So I’m nine days (almost halfway through) into Sadie Nardini’s 21-day Yoga Body book. What a ride! This project has been more all-encompassing than I expected. But then again, I came into it with no expectations (really, I didn’t! I had an objective and an idea, but I didn’t expect to love or hate it).
I started this project as a way to get to know Sadie’s work and unpack the cultural idea of the “yoga body.” Sadie and I have different definitions of what a yoga body is (and here is another, via Urban Dictionary: “the kind of body one develops with years of yoga practice: taller, thin, with legs and buttocks that look like ropes and a bony back and neck”).
I’m also admittedly doing this project to get a little more fit, fierce and fabulous, as I wrote in my intro post. I need to kickstart my practice.
Eating Up the 21-Day Yoga Body Plan
Overall, I’ve been having a lot of fun. It’s great to have the support of the IAYB community, who have been following along on the IAYB Facebook page and Twitter. The likes and comments on this project keep me going.
In my introduction, I said that I was excited about the asana practice and daily actions, but would probably be least diligent about the meal plan. However, the meal plan has been the most eye-opening and revelatory.
I’m generally a healthy eater (no processed foods, lots of whole/organic foods), but I have trouble making time to cook. I also have a tendency to eat the same things all the time (eg, oatmeal for breakfast) and not stick to a proper meal schedule. It’s not unusual for me to look up from my work at 4pm and realize that I missed lunch, so I make a grilled cheese sandwich or go out and grab something a sandwich or burrito.
But good meals happen because of preparation. It’s a relief to have a menu that I look at and say, “Oh, this is what i’ll be eating today.” I’m doing the bulk of my weekly shopping at one shot on Sunday morning, making sure that I have most of the menu ingredients in my fridge. It’s expensive (I spent $170 on food, for my partner and I, during the first week), but good food costs money. I’m also eating out less, so I’m saving money there.
At the same time, I’m not being overly restrictive or obsessive about the meals. I’m using them as a guideline. I ate dinner at friends’ houses twice last week (both yummy healthy winter soup meals) and went for Chinese food on Sunday (ate mostly greens, but greasy!).
Similarly, on Day 4 the menu included mango lassis, quinoa salad and cucumber water, but it was a cold and grey November day in Montreal – I wanted soup and root vegetables. I believe that a diet should respond to the seasons and for individual constitutions, not be a general prescription for everyone.
When I told IAYB friend Tiina Veer about the project, she asked about Sadie’s nutritional qualifications. I’m actually not sure if Sadie Nardini is qualified to be doling out nutritional advice, and it appears that she didn’t work with a nutritionist on the book. Although she does mention her own nutritionists here and there, as well as an Ayurvedic chef friend, etc. It’s one thing to be a self-styled “wellness and lifestyle expert,” but I’m not sure if that entitles one to give out nutritional recommendations.
The asana practices are my favourite part of the program. My yoga body is responding well to Sadie’s trademarked Core Strength Vinyasa Yoga system. She works a lot with what she calls the Core Strength Muscle Meridian. I’m familiar with this meridian – aka the deep front line – from my study of Tom Myers work. DFL is one of my favourite things, and working with it has helped me deal with my chronic lower back pain (caused by degenerative discs in my lumbar spine).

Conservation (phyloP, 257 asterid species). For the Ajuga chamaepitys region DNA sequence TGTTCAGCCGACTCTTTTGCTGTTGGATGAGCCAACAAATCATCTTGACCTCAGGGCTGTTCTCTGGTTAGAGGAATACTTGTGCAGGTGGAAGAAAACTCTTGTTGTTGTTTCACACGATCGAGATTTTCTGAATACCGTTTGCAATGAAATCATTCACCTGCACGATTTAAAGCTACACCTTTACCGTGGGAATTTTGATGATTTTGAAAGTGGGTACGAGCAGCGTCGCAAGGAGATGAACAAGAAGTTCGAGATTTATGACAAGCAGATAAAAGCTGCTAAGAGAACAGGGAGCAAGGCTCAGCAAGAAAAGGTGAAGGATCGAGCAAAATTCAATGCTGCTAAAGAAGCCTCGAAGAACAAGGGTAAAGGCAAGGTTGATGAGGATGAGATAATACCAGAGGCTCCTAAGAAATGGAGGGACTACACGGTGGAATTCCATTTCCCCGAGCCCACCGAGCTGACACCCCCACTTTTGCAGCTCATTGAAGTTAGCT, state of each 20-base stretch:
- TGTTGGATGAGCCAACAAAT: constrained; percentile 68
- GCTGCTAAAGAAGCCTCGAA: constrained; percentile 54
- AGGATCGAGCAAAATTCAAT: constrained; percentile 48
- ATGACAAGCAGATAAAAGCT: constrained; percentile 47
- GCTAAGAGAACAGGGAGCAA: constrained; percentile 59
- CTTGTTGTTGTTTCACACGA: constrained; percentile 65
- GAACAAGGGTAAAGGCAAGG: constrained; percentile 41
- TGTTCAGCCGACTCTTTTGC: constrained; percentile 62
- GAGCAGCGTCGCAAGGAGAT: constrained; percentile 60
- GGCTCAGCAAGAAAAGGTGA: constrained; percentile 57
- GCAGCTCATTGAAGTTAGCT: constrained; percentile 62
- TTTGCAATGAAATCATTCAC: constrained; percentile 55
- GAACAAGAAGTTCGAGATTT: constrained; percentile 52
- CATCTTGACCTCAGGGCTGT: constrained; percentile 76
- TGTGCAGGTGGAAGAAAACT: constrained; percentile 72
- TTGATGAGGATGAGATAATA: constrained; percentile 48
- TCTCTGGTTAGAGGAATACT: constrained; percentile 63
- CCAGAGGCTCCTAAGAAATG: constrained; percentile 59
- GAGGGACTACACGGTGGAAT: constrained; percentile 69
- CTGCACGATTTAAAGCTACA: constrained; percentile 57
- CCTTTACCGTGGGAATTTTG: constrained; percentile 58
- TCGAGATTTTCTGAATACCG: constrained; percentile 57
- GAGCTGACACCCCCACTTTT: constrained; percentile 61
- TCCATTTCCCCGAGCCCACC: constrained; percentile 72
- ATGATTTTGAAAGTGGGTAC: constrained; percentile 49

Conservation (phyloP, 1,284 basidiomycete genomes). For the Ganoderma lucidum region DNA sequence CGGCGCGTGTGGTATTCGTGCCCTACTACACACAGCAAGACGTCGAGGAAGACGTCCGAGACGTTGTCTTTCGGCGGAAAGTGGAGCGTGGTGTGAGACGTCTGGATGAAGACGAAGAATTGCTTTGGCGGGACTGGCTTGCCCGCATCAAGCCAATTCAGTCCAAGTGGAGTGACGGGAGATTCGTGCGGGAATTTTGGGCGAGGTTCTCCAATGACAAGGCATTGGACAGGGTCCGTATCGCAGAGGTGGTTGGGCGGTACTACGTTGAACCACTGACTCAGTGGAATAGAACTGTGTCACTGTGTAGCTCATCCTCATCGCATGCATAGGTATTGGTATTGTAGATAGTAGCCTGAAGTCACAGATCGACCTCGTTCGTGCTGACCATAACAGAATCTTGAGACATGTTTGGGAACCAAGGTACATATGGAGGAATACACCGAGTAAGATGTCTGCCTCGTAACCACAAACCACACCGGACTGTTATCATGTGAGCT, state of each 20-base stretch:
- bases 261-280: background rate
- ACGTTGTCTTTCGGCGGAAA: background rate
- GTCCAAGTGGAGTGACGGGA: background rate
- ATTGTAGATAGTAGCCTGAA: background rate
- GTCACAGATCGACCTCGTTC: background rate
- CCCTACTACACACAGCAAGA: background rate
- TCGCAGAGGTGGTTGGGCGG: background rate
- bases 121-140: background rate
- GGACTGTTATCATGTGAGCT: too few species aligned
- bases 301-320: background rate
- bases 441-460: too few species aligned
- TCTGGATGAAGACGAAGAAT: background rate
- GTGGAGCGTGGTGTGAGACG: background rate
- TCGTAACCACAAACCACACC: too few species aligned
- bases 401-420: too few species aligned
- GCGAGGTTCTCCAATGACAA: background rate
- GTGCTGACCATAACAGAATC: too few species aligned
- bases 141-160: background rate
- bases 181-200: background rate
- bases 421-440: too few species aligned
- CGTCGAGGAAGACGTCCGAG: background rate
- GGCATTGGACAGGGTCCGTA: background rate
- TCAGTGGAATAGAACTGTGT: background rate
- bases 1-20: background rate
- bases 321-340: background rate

Sadie has some creative ways to access the DFL, and each asana practice is connected to the theme of the day. After the hour-long sequence, my body feels strong, pain-free and ready for the day. I’m standing more upright and stable, and I’m more conscious of the power centre in my lower belly.
Despite her abundant use of “weight loss” and “yoga body” in her marketing, Sadie’s teaching style is fairly body positive. She gives options for most poses, invited child’s pose in lieu of vinyasa transitions, and doesn’t pepper her instructions with what your body could become (although “detox!” and “transform!” are ubiquitous).
Moving from the Inner Body to the Outer Body
This weekend, I saw Matthew Remski talk about “embodying community,” and he explained the etymology of the word “body.” Apparently it comes from Old German, meaning “vat, tub, or place to store beer.” If the body is a sort of container, what does it hold? This etymology allows for an outer form, one which holds an inner mass, or body.
The thing is, with all this deep core stuff in my asana practice, I do actually feel an inner body transformation happening. I don’t think my external yoga body looks much different (although, I might be glowing a little more than usual). However, I feel better on the inside than I did nine days ago.
Still, doing a practice called “21-day yoga body,” with structure and routine, is more goal-oriented than my usual practice. I find myself assessing my body, looking for more tone and muscle, anticipating what my body can become. Is this a good thing?
Nevertheless, most of the effects of this project are positive. And here’s an unexpected pleasant by-product: I’m practically Twitter BFFs with Sadie Nardini, who responds whenever I tag her and encourages my efforts. She even called me cool and fun, which I can’t help but be flattered by.
On Day 7, an IAYB fan noted, “The tone of your posts is much more positive than on day 1… are you converting?” It’s true, I’m not as snarky as when I started. Even i’m surprised at how sincerely I’ve grabbed on to this program. Maybe I am converted! To what, I’m not sure.
Anyway, nine days down, 12 more to go! Follow my #21dayyogabody updates on Facebook and Twitter.